Friday, May 14, 2010

TV show remakes

Heard about how NBC plans to remake The Rockford Files? I never watched it more than catching a glimpse here and there, so I have no firm opinion about whether this is a bad idea. What little I know about the show suggests that it won't jar too much with modern sensibilities, and there's room for more stories in the same vein as the original, so maybe it could work. People who know the original have mostly liked the casting. Who knows? It probably wouldn't be the kind of show I'd watch either way.

When I mentioned this recently, Suri speculated about whether they might one day remake Babylon 5. The more I think about this idea, the more compelling it seems, though I'm still not sure how much positive and how much negative.

The nightmare version is that whoever owns the rights might do it without the blessing or participation of JMS (J. Michael Stracyznski, the show's creator), and it ends up missing what was great about the original show, in its attempts to fix what wasn't so great. I can't say I know where the rights are, though, but I'm fairly sure that wherever they are, JMS has a controlling stake and can prevent it being done without his approval. While JMS's ideas of what would work have not always been ideal, I feel sure that we can count on him for one thing: no remake could possibly miss the sweeping, epic story arc, and its coherence. While people still wonder, five episodes from the end, whether the makers of Lost really had answers in mind all along, no one ever seriously doubted that Babylon 5 had a story from day one.

The dream version would be if they got a commitment to the whole run of the show with a good budget. Then they could fix the flaws that make it hard to sell people on the show now: the sometimes weak production values (spectacular for the time and the limitations of being on a "secondary" network, but even then they looked corny at times, and now, they look terrible), the dodgy acting (lots of scenery-chewing), the clunky dialogue (JMS excels at the epic scope but can be weak at wit and everyday stuff), the primitive CGI (B5 pretty much invented CGI for sci-fi on TV, but the state of the art has come a long way since), and the uneven pacing (caused by the show not having commitments to its run length or its actors). Imagine it being made with the budget and production options of Lost and you could see what was great about it preserved, divested of all those thing that, when you try to lure someone into seeing the show, you have to apologize for and hope they see past long enough to glimpse what was incredible about it.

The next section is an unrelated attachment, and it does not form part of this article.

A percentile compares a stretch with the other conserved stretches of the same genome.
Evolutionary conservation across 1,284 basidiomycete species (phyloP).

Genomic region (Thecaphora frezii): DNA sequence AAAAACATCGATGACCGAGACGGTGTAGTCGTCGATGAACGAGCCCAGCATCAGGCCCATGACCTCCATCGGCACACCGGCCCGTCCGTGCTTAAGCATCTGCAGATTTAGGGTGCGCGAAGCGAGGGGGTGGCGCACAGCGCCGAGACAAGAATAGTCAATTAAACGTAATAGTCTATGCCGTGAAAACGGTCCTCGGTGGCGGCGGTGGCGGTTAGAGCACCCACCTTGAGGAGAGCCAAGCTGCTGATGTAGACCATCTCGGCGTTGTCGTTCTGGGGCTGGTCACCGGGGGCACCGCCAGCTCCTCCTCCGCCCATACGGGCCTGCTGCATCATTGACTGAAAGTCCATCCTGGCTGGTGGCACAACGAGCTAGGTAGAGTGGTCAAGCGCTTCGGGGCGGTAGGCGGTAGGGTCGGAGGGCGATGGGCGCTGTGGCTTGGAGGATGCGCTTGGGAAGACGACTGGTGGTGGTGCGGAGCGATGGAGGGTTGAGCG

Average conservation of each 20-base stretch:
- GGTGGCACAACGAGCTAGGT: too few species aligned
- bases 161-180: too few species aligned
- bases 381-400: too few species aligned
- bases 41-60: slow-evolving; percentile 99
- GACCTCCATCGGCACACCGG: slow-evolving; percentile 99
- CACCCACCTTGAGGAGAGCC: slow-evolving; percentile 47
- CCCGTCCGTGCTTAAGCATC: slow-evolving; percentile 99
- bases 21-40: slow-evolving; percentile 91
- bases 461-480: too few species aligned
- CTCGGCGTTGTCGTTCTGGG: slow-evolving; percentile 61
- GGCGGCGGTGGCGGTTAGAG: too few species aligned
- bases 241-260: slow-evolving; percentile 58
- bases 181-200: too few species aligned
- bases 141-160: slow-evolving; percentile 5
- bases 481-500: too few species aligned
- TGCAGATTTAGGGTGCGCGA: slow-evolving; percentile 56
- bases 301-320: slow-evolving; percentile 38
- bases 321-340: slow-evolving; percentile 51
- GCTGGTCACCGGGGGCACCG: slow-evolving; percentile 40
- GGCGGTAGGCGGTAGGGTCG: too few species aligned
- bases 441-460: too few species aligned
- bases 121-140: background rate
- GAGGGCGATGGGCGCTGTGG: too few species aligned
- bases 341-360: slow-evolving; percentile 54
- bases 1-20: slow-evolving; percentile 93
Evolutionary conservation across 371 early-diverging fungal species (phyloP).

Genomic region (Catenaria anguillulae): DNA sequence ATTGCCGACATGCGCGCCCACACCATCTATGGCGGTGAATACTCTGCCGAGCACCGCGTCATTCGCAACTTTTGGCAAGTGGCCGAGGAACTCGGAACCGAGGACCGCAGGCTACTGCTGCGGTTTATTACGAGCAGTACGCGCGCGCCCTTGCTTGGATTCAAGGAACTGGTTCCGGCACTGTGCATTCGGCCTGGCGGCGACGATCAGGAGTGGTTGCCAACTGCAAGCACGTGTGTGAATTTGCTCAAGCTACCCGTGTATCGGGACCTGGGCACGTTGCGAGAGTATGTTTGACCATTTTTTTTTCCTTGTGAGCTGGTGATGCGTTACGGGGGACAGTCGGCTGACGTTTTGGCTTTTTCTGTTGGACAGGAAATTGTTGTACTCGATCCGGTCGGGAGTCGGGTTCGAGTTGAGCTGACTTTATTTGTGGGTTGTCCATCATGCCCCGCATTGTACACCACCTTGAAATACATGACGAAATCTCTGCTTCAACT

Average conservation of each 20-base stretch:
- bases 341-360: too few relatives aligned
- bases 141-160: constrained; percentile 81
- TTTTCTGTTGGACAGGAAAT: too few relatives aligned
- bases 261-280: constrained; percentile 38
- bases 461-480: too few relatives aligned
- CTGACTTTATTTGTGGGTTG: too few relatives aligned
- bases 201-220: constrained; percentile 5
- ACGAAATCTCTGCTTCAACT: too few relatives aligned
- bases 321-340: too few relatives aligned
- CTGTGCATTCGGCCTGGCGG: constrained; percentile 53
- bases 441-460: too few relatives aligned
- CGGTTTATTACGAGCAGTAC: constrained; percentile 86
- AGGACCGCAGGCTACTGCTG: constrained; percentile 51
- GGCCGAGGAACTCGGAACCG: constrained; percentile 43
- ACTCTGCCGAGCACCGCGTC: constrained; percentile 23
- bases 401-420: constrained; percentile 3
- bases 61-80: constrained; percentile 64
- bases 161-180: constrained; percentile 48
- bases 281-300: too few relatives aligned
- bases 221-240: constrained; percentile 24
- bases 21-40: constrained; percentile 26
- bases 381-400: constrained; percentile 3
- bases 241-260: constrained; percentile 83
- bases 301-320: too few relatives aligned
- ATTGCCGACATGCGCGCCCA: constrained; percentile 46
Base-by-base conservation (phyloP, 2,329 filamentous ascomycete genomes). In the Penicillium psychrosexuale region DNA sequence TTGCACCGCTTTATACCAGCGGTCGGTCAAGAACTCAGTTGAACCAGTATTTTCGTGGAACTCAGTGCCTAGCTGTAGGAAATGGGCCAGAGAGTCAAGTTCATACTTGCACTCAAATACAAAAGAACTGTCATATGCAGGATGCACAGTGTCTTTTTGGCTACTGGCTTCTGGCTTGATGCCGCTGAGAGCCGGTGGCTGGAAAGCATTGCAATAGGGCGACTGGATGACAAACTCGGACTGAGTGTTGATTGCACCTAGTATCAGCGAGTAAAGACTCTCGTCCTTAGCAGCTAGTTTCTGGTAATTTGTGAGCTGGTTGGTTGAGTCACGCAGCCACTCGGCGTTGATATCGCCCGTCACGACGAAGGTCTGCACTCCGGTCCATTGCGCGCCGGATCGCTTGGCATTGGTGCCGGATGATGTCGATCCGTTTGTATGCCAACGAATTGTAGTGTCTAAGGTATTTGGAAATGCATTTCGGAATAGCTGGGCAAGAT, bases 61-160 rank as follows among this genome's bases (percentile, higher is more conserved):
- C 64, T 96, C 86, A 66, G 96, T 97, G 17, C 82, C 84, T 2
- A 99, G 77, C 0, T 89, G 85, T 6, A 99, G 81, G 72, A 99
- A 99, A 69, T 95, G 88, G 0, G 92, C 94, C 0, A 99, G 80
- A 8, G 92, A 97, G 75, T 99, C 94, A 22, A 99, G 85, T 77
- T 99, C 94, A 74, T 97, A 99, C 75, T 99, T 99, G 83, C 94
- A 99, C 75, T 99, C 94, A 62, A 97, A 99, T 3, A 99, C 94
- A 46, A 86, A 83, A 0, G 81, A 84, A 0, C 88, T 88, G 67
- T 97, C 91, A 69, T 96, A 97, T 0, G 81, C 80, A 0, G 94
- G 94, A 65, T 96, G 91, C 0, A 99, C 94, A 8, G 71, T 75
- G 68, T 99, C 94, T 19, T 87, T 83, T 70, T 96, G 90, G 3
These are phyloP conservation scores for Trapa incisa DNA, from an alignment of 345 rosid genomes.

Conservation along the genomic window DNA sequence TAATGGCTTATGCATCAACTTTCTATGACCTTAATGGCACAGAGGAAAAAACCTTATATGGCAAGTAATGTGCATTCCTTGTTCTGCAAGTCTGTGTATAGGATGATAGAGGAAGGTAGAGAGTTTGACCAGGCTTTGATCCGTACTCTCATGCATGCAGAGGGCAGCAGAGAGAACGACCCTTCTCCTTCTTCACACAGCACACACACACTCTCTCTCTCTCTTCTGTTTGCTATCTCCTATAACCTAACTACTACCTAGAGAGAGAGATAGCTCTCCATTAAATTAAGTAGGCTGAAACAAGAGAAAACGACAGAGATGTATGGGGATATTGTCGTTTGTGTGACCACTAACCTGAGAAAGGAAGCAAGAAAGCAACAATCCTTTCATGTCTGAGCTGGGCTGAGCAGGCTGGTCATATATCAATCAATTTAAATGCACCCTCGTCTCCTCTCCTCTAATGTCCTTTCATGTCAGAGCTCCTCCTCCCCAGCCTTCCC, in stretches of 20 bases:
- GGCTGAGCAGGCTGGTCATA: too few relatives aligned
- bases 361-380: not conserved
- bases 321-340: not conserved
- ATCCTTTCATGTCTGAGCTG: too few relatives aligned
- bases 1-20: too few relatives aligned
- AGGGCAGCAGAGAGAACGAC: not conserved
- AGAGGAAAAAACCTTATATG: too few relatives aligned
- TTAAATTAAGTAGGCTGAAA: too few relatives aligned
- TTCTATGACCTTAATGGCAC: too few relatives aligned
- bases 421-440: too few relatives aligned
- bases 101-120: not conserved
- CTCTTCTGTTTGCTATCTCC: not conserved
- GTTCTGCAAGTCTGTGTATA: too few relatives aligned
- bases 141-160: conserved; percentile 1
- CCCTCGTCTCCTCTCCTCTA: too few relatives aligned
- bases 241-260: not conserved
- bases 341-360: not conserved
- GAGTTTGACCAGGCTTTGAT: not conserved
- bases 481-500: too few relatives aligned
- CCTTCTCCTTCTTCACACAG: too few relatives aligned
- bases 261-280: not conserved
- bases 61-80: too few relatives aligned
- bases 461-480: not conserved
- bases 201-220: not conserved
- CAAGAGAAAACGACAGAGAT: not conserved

Would I watch it? Absofragginlutely. But I would also hope it wasn't being made for me. After all, I still watch the original series, but it's just not the same since I know what's going to happen. I'd love to see those ideas explored with modern CGI, the script polished by someone who's good at humor too (the idea of Joss Whedon collaborating with JMS on something like this is a geek's wet dream!), and a more consistent run of actors (the original show had some fantastic actors, but also some clunky ones).

But the real purpose of a remake would be to get all those people who couldn't get past the weak production values to see what we were all talking about. (Which means those of us who watched it the first time would have to resist being insufferably pompous I-told-you-so braggarts.)

Even so, would the show do well now, even assuming everything was done well? The weak production values are only half of why the show doesn't make the impression today it did on the original fans. The other half is trickier: B5 changed TV sci-fi. Some things that are de rigeur now were unheard of in SF TV when B5 did them, which made them tremendously impactful then, but which would seem par for the course now.

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